A mail survey was conducted at least two years after randomisation (median 31 months [7]). Survey response rates were 72%, 74% and 79% for the Control, CBT and GET groups respectively. Participants were again asked to complete the trial’s primary fatigue and physical rating scales, and several other questionnaires. A 2015 paper reported the results for the fatigue and physical function measures, again treating them as separate, continuous variables [7]. Analyses of these measures, based on an available case approach, failed to yield any significant effects of treatment group. However, the investigators did not view this negative result as a cause for concern at all. They argued that many patients in the Control and Adaptive therapy trial arms had received some CBT or GET after the conclusion of the main trial, and this could explain why they had since improved to the level of the other patients.

    Methods

    Finally, to explore the PACE investigators’ hypothesis that long-term treatment effects may have been obscured by patients’ post-trial treatment choices, we isolated the long-term self-rated fatigue and physical function scores for those patients who did not receive any post-trial CBT or GET. The relevant individual patient data are not available in the FOIA dataset, so a systematic reanalysis could not be performed. However, since the relevant summary data are reported in [7], see Supplementary materials, Table C], we were able to perform a simple one-way analysis of variance examining the effect of original treatment allocation on long-term outcomes in this subgroup.

    Results

    Long-term outcomes

    Out of those who responded to the long-term follow-up, 43% of the Control participants had received no further CBT or GET after the completion of the trial. This was also the case for 74% and 75% of the respondents from the CBT and GET arms respectively. Considered together, this subset of participants was perhaps slightly less severely affected than the remaining patients: they scored slightly better on the primary physical function and fatigue scales at 52 weeks than those who opted for further treatment (physical function: 61.3 vs. 48.1; fatigue: 23.9 vs. 25.9). However, at 52 weeks, the pattern of scores across treatment arms was the same as for the sample as a whole: the CBT and GET participants in our subset rated their fatigue as slightly lower and their physical function slightly higher at 52 weeks than the Control participants. In this respect, our subsample may be considered reasonably representative of the sample as a whole.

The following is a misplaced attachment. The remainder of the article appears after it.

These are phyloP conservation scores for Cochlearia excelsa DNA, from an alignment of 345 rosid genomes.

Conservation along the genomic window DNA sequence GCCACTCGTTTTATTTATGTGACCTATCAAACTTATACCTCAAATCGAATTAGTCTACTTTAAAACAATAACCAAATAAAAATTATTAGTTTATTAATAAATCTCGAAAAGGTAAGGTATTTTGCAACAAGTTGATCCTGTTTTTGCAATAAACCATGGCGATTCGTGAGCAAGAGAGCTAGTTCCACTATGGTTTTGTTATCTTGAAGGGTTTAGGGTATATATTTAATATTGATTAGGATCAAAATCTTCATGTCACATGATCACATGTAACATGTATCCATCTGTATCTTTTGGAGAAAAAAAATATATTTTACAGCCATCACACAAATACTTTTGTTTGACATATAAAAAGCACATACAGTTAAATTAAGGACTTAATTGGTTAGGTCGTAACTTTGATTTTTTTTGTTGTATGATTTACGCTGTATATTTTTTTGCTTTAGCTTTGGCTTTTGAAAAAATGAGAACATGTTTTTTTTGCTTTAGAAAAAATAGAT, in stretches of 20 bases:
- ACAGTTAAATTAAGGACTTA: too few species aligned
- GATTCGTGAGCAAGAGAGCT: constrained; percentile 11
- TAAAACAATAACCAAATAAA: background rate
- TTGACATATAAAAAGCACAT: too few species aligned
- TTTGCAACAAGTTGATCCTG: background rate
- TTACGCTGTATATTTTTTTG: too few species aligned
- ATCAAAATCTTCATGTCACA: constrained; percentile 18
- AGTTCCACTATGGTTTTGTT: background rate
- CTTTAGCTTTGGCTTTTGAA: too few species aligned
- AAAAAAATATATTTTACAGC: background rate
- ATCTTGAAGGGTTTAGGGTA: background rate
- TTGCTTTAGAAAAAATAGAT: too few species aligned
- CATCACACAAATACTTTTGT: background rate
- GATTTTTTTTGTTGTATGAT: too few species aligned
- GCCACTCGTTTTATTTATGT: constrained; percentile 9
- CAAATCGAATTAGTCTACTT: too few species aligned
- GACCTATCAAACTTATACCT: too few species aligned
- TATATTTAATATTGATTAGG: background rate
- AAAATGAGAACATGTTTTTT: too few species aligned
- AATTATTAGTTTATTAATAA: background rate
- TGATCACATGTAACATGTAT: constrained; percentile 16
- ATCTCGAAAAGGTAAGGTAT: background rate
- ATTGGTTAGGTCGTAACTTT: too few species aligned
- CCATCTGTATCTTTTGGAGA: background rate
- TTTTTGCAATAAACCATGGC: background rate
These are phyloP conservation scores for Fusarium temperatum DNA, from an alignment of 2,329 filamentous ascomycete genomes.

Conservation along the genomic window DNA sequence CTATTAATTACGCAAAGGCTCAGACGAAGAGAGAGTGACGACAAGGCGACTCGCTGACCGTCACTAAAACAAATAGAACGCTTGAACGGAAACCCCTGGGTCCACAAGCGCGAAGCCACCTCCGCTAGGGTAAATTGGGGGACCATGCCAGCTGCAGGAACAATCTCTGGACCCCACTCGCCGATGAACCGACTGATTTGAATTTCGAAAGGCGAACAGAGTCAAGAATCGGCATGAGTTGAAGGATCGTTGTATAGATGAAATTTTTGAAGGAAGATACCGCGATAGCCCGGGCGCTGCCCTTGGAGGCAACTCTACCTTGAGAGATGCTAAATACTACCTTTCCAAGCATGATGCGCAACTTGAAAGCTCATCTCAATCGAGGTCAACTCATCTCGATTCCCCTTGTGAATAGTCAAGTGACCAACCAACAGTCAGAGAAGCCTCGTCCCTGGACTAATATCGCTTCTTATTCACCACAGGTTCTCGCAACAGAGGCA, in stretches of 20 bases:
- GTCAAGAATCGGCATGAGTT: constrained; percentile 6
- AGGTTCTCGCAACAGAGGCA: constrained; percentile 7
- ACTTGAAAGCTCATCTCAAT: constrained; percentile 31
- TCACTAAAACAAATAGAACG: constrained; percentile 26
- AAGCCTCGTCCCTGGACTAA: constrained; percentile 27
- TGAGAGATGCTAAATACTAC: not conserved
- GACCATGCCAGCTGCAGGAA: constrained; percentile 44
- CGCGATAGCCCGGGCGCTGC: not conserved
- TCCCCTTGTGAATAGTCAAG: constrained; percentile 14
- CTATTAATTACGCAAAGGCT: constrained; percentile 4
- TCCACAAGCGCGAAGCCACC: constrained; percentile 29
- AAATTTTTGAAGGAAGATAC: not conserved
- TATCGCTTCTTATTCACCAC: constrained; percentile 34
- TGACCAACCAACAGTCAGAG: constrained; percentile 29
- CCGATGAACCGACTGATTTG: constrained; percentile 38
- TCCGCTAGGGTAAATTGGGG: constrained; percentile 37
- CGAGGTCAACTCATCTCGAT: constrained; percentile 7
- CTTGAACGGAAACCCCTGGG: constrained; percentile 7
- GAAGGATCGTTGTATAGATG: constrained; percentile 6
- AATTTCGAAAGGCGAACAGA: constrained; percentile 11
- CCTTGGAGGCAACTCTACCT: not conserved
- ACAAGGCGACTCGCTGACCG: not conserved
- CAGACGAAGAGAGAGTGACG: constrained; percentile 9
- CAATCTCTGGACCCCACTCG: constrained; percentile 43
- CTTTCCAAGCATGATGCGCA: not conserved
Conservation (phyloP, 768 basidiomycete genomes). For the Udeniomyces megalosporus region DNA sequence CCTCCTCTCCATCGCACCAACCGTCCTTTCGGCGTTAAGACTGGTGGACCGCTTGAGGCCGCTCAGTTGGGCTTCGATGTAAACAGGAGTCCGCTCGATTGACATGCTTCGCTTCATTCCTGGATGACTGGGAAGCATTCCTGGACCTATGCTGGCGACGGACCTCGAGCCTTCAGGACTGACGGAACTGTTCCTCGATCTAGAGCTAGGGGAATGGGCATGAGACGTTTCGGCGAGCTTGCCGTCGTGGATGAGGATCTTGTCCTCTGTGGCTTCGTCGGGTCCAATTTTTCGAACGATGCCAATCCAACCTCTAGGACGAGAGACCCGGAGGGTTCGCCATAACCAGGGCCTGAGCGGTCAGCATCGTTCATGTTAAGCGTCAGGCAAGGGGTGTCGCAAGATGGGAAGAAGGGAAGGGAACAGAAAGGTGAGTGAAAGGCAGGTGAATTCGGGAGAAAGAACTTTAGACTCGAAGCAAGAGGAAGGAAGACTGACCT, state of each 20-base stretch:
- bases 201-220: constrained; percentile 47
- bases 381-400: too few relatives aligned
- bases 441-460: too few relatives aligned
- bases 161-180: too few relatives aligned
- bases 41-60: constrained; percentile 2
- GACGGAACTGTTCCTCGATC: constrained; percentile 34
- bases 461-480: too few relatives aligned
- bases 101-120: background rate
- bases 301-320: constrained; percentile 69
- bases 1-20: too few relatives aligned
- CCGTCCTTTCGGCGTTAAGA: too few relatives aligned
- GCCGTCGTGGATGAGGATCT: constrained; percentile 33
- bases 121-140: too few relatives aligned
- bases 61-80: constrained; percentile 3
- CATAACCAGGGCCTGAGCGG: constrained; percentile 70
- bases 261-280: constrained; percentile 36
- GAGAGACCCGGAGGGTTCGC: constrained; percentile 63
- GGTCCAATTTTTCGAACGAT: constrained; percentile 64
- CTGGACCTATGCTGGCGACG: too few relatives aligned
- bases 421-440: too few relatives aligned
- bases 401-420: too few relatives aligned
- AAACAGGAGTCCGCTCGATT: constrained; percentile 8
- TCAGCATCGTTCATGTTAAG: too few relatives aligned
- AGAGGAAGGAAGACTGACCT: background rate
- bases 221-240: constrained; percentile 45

Table 2 provides arithmetic means for the two major self-report outcome measures for this subset of patients (i.e., those who received no further treatment). The pattern of results presented here mirrors that obtained for the entire cohort: the small group differences apparent on these measures at 52 weeks are no longer evident at long-term follow-up. A one-way analysis of variance revealed that there were no statistically reliable effects of treatment group on either outcome measure (Physical function: F(3,291) = 0.70, ns; Fatigue F(3,291) = 0.17, ns). If we repeat the analyses, adding in those cases who received some additional therapy sessions, but less than the minimum 10 considered by the investigators to be an “adequate” dose ([7], p.1071), the outcome does not change (Physical function: F(3,384) = 1.85, ns; Fatigue F(3,384) = 0.86, ns). Consequently, the disappearance of group differences at long-term follow-up cannot be attributed to the effects of additional post-trial therapy.

    Discussion

    Turning now to long-term follow-up, the original publication of the long-term follow-up data reported no significant differences amongst treatment groups at this time point [7]. However, the authors dismissed their own finding, arguing that many participants received additional post-trial therapy which might have operated to obscure group differences. Instead, they based their main conclusion on comparisons between time points. For example, the first line of the Discussion reads: “The main finding of this long-term follow-up study of the PACE trial participants is that the beneficial effects of the rehabilitative CBT and GET therapies on fatigue and physical functioning observed at the final 1 year outcome of the trial were maintained at long-term follow-up 2·5 years from randomisation.” ([7] p. 1072, Italics added). This conclusion is repeated in the Abstract. The decision to lead with this conclusion again operated to show the findings in a more positive light than would have been possible based on their own primary between-groups analysis. The informal analyses we presented here provide no support for the investigators’ claim that post-trial therapy contaminated the long-term outcome data. Of course, our analyses did not include important potentially confounding variables that might differ amongst trial arms, and such a comprehensive analysis might possibly produce a different result. However, until there is positive evidence to suggest that this is the case, the conclusion we must draw is that PACE’s treatment effects are not sustained over the long term, not even on self-report measures. CBT and GET have no long-term benefits at all. Patients do just as well with some good basic medical care.